Where Are They Now? Tonya Burns-Cohrs, Iowa State Basketball (1981-1985)
Former Iowa State player provides young women with a strong role model
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In all respects, Tonya Burns is an Iowa State legend. Burns is one of the best players in Iowa State history. She is the owner of a long list of program records and was a rebounding and scoring machine. Because of the era she played in — she graduated in 1985, 12 years before the WNBA’s inaugural season — her college career was one of the last times she played competitively.
Burns, now Burns-Cohrs, finished her Iowa State career with the most points and rebounds in school history and even got a chance to play professionally in the National Women’s Basketball Association (NWBA) in 1986, but the league didn’t last long and women were given fewer athletic opportunities than they have now.
“I don’t know if young girls or women now know exactly what we had to go through to even get a college scholarship,” Burns-Cohrs said. “It’s a lot different now than it was back then.”
The recruiting that was done by colleges in the 1980s was different than current day recruiting, starting off with how you got to the colleges. Colleges didn’t pay for recruiting trips at all, so it limited which schools people could tour, including Burns-Cohrs.
The thing that was the most different for her was the audition process. For a multitude of reasons, college basketball hopefuls do not have to do any sort of audition today to display their basketball skills, but for Burns-Cohrs, this was a necessity.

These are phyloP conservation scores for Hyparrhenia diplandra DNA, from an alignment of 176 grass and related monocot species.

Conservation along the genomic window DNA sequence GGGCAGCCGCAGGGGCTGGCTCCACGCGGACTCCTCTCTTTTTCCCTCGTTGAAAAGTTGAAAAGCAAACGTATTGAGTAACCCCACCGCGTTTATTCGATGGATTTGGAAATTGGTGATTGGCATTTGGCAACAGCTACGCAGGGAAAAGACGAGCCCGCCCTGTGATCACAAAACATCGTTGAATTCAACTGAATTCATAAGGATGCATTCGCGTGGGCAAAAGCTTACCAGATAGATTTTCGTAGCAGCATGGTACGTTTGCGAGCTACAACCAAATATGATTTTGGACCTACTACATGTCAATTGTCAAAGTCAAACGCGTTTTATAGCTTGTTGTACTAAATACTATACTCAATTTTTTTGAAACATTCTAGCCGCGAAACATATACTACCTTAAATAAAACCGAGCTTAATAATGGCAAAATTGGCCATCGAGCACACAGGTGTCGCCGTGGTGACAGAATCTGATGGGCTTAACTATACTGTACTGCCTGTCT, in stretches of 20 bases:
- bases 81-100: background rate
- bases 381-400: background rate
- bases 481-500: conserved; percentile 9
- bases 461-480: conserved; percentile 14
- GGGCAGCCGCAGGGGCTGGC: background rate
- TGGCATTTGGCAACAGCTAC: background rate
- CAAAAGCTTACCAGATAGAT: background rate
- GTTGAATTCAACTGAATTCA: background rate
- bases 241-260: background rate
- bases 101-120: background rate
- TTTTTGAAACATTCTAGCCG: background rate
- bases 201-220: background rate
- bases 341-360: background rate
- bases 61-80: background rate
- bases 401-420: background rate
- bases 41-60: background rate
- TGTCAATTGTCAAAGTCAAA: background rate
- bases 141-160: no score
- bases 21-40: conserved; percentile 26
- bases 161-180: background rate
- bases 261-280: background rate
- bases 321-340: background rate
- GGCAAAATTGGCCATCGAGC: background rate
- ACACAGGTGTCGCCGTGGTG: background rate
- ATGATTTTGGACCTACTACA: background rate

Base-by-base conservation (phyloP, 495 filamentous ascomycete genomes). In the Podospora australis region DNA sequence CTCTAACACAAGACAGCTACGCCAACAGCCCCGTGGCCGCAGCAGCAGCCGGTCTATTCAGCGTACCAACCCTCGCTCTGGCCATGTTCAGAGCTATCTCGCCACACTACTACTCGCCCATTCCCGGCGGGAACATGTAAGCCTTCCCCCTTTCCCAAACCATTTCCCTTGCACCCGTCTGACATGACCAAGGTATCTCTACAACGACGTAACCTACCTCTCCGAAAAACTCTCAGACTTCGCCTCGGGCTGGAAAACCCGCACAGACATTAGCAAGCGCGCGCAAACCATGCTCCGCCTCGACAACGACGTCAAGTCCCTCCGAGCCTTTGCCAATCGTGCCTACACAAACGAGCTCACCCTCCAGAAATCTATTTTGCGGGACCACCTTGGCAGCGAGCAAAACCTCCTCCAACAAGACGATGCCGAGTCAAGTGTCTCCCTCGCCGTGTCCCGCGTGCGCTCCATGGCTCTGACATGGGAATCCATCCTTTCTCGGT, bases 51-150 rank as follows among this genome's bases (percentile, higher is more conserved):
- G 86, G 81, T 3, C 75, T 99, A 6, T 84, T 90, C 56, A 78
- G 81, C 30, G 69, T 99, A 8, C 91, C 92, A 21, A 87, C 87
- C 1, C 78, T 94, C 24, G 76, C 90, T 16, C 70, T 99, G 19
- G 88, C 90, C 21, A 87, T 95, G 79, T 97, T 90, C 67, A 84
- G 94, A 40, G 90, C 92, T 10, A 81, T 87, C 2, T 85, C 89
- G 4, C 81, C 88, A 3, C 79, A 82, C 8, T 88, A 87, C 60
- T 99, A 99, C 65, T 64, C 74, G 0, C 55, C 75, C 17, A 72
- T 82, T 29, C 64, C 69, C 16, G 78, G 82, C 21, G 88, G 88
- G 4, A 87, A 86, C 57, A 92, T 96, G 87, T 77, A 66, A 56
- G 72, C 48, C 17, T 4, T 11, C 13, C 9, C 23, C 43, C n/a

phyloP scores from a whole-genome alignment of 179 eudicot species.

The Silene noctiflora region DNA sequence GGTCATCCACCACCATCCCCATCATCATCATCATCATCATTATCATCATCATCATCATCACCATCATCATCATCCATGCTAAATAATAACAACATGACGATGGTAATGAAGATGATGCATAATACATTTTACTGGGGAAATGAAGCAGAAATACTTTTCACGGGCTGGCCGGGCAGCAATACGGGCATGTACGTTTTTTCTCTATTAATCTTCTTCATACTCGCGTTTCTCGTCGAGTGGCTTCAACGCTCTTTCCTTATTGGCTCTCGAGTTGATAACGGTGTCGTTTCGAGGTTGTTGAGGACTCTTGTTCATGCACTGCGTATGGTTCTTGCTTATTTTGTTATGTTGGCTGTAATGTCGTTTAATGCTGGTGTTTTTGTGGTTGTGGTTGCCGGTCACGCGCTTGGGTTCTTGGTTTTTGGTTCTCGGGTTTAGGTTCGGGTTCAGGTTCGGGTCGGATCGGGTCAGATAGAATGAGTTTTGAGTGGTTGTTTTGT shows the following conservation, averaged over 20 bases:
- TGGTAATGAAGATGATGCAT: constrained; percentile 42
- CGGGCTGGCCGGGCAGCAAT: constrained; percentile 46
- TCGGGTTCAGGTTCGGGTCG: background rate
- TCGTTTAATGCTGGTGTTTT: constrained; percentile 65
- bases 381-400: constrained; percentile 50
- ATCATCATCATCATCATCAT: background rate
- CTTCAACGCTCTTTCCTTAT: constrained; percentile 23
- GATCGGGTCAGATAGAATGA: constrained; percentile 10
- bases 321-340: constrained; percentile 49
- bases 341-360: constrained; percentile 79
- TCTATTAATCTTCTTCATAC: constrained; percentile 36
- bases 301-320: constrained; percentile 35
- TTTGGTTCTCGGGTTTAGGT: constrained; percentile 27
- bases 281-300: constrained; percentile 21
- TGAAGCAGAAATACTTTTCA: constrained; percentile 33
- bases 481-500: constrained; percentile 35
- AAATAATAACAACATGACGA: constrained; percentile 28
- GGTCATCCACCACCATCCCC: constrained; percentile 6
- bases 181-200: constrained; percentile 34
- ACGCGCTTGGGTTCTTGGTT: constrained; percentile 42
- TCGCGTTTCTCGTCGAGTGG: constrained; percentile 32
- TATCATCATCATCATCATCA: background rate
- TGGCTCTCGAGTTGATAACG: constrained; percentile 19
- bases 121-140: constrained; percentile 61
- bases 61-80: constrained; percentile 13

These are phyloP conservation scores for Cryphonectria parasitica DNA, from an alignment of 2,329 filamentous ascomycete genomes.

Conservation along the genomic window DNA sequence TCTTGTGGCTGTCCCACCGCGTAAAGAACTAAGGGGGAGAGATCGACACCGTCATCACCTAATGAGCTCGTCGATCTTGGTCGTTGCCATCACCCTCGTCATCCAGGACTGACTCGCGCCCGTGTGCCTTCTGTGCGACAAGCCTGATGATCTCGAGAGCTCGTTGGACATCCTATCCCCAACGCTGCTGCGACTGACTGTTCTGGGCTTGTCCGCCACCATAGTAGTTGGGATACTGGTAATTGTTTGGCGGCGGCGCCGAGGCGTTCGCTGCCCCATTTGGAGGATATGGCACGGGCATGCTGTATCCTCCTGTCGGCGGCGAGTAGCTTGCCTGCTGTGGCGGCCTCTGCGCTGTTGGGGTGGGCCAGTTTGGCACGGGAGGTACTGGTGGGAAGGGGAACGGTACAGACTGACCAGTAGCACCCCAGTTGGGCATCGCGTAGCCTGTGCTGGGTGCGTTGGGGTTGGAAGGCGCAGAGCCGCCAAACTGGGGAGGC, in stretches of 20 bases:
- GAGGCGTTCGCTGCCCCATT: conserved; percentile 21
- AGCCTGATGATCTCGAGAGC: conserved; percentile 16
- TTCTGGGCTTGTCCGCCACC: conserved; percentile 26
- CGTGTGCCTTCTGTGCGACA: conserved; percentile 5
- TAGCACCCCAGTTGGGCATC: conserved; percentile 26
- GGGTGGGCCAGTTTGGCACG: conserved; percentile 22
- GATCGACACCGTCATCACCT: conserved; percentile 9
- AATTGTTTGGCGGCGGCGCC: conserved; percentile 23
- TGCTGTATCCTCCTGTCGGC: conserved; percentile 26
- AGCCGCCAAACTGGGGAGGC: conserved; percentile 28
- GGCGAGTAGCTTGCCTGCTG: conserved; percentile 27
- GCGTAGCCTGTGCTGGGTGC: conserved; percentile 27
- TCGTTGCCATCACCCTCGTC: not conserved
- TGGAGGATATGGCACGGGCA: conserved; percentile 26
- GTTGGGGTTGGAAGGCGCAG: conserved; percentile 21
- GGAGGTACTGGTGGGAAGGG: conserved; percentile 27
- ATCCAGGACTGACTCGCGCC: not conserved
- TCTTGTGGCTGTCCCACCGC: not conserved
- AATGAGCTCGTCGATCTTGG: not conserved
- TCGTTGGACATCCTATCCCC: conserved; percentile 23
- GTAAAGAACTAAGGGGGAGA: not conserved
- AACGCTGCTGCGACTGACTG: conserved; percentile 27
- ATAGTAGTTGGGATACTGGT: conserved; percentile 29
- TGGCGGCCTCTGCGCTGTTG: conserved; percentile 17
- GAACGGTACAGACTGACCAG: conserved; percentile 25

The reason she ended up choosing Iowa State, however, was because it was the only college she visited that she didn’t end up having to do an audition for. Although she loves Iowa State now, her first choice would’ve been Indiana, but they didn’t have any remaining scholarships. As soon as she stepped on campus in Ames, Iowa, she knew she would be going there.
After her career at Iowa State ended and her first chance at a professional team was cut short, she tried again as the WNBA was starting to form.
“When the WNBA started… there were three of us that decided, ‘What the heck let’s go try out for the WNBA,’ and I was 29 at the time and we trained for a year,” Burns-Cohrs said. “I was probably in the best shape, probably the second-best [shape of my life].”
Despite her eagerness to play, a collective bargaining dispute emerged and Burns-Cohrs couldn’t get her chance to play in the WNBA. She has kept a positive outlook on the situation even though she would’ve almost certainly had a lengthier career if she had begun later.
Burns-Cohrs turned to coaching and teaching, which worked well with the education degree she received at Iowa State. A high school in Fort Wayne offered her a job as a coach soon after, and just two weeks before the school year started, she was given a job as a reading teacher and a basketball coach.
In her 13 years there, Burns-Cohrs was the head girls’ basketball coach for the whole time while also coaching softball for two years and freshman volleyball for seven.